Regional Druid (Witch) Challenge

Allies and beloved tools. Photo by M. A. Phillips

Instagrammer Via Hedera started a challenge called the “Regional Witch Pic Challenge” and tasked everyone to post a photo “that highlights the toolkit of magic” where we live. I’ve truly enjoyed seeing all the marvelous photos others have posted, and have been considering what to share for my own.

I decided to place everything on the quilt handstitched by my great-grandmother. In my Druidry, the ancestors are a major focus. While I live in Northern New York (in Haudenosaunee land), my own ancestry is largely comprised of diaspora from Ireland, Scotland, and England. Those folkways dominate my practice and influences how I interact with the local spirits and my deities.

In the center, there is a sigil representing the Three Cosmos (designed by Ian Corrigan). A fellow ADF Druid gifted me with this handmade banner. Though not authentically Irish in design, it represents my journey with modern Druidry in America. I try very hard to focus on Irish polytheism, but I found my spiritual community within Druidry. It has a special place in my personal path.

A deer friend rests on top of that. He has been with me for some time, and he is a beloved and steadfast companion.

Other items (from the top going clockwise) include:

  • A seagull feather found at Sylvan Beach
  • A potholder my daughter made me — I’m over the moon that she’s learning how to craft useful items for our kitchen magic
  • A rowan cross made with berries I harvested and dried and wool yarn I spun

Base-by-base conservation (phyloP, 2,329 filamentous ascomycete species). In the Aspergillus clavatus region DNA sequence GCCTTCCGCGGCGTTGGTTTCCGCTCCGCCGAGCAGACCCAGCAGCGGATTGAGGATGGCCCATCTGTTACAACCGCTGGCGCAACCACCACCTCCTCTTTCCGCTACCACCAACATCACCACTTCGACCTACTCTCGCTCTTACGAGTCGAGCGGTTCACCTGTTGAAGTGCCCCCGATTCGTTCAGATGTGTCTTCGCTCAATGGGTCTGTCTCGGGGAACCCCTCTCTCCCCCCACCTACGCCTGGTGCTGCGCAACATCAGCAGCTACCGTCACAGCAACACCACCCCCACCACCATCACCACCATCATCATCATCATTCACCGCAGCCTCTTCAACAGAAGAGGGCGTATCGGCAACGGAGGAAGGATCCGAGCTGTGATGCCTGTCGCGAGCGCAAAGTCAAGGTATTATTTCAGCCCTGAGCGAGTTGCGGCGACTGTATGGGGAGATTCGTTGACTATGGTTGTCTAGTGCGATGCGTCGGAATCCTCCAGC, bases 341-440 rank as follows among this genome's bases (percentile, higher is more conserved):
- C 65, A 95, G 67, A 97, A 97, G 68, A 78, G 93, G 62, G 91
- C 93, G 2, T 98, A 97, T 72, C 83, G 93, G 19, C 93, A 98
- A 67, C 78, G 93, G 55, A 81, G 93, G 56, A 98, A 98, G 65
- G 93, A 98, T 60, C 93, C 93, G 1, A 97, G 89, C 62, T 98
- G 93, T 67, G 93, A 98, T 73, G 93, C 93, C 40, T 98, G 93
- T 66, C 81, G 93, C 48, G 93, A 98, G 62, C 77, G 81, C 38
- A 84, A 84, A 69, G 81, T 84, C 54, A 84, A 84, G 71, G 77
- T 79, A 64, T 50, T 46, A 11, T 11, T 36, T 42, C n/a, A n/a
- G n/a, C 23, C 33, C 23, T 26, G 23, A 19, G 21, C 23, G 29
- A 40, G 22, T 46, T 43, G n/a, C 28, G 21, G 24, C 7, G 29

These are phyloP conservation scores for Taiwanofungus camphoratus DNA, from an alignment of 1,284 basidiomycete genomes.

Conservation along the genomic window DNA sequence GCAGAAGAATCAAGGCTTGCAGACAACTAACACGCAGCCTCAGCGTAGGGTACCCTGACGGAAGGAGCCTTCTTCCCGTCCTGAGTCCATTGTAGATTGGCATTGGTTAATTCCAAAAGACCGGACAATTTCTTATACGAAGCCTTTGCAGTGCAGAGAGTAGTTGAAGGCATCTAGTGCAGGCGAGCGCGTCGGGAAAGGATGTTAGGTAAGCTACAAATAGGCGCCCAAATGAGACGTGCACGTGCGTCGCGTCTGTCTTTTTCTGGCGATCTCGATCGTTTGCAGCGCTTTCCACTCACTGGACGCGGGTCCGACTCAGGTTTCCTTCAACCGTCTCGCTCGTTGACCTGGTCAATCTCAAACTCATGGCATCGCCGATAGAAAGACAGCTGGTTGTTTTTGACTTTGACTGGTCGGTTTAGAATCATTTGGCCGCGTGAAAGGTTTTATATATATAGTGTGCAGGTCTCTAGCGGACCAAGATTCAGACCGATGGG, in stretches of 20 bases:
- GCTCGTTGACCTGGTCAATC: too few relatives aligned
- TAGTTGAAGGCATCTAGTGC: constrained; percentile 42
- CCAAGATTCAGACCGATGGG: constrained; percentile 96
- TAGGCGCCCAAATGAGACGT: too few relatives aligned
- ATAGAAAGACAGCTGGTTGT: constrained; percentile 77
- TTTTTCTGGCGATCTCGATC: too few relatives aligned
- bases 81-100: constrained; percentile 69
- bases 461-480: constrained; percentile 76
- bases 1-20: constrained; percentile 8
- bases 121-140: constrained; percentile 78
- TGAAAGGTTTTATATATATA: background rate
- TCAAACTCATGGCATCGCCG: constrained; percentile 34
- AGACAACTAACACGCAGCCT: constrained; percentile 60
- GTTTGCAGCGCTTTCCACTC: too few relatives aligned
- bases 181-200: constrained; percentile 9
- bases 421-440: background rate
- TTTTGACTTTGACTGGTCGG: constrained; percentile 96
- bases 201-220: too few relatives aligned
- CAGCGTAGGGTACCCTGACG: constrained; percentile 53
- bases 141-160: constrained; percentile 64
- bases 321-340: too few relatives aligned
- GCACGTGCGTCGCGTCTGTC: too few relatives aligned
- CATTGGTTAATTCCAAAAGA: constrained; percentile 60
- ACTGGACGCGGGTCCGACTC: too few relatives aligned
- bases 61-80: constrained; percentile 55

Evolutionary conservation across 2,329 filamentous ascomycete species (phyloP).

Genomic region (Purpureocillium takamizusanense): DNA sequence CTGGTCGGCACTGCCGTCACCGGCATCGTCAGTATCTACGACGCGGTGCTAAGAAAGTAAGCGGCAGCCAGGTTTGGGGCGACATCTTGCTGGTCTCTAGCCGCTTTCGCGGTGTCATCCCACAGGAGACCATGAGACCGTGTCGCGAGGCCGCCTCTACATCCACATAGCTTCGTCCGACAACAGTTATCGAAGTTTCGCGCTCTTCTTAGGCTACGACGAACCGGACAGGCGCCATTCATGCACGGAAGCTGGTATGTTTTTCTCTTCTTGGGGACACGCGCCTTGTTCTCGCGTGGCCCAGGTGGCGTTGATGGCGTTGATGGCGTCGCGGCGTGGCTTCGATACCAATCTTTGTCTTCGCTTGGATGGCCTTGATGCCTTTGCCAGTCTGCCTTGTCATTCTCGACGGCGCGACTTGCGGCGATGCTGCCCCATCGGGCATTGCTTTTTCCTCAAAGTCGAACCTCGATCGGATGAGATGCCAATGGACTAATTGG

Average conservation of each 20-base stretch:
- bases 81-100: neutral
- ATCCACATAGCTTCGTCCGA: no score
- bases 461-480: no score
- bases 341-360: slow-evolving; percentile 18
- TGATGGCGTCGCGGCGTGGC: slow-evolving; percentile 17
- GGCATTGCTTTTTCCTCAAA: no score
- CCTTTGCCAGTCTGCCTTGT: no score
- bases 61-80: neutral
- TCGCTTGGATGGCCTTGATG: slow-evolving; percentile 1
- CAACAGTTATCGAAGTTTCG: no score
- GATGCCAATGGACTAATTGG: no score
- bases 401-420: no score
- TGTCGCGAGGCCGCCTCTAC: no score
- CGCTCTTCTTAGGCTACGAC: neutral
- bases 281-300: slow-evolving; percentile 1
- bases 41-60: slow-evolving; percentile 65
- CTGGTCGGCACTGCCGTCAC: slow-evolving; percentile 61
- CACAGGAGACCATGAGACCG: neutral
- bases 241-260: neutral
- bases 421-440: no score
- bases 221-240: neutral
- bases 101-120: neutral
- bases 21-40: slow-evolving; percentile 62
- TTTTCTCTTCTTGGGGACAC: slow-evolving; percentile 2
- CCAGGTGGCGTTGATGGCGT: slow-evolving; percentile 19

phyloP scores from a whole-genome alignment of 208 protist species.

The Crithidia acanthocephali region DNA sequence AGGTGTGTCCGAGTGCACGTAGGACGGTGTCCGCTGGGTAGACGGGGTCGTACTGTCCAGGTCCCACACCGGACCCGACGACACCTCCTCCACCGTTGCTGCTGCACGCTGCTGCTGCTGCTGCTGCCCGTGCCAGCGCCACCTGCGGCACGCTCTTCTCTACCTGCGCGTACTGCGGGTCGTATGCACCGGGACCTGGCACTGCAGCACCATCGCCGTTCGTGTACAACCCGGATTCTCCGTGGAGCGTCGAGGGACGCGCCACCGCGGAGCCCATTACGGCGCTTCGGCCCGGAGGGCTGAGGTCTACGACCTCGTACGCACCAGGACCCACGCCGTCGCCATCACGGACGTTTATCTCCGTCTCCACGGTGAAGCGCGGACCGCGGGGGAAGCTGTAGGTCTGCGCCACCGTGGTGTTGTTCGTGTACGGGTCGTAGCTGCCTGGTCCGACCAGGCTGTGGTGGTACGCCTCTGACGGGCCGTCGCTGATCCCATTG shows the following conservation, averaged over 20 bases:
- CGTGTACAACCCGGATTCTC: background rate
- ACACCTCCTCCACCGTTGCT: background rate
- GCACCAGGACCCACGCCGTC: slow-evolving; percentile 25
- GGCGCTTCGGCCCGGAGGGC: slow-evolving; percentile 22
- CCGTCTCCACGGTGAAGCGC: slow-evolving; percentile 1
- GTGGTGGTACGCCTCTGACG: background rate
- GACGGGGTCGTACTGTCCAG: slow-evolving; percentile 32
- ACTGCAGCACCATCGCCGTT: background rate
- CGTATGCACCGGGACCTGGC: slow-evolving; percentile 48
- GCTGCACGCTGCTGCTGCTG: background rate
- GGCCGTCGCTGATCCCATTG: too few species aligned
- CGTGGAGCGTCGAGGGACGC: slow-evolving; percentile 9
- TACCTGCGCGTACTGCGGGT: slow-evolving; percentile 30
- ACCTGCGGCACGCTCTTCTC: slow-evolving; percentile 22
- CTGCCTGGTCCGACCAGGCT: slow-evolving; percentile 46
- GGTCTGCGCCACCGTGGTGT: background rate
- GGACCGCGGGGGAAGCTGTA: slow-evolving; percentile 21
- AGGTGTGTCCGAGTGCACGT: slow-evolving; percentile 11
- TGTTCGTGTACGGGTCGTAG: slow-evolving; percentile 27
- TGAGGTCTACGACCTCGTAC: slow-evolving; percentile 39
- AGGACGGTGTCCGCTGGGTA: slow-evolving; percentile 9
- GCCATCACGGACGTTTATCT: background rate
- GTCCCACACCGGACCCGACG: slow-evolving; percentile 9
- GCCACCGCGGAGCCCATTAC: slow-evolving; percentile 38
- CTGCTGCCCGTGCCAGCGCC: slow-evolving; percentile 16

• The mini cauldron that belonged to my mother
  • Dried juniper
  • My handstitched pouch that houses our Brat Bride 
  • A smooth river stone
  • A Herkimer quartz (a local gem largely found in the region around my childhood home)
  • Local honey
  • Pellets of incense I made with wildcrafted ingredients
  • A jar of mugwort grown in my garden
  • The shell of a fresh-water mussel found beside the Indian River
  • A fresh-water snail shell found near the St. Lawrence river
  • A handmade ceramic bowl made by an artisan in Utica. It contains dried beans and peas from my own garden
  • A candle made of local beeswax
  • A Brigid cross made of dried grasses from around our home

There are other items I could have included but did not for various reasons. I enjoy how this layout turned out, and I hope it inspires some of you. Tools needn’t be central to your polytheism; the focus is on your service to the gods, land, beloved dead, and your community. That may involve tools, and I hope you consider where you obtain them and how.

Published by M. A. Phillips

An author and Druid living in Northern NY.

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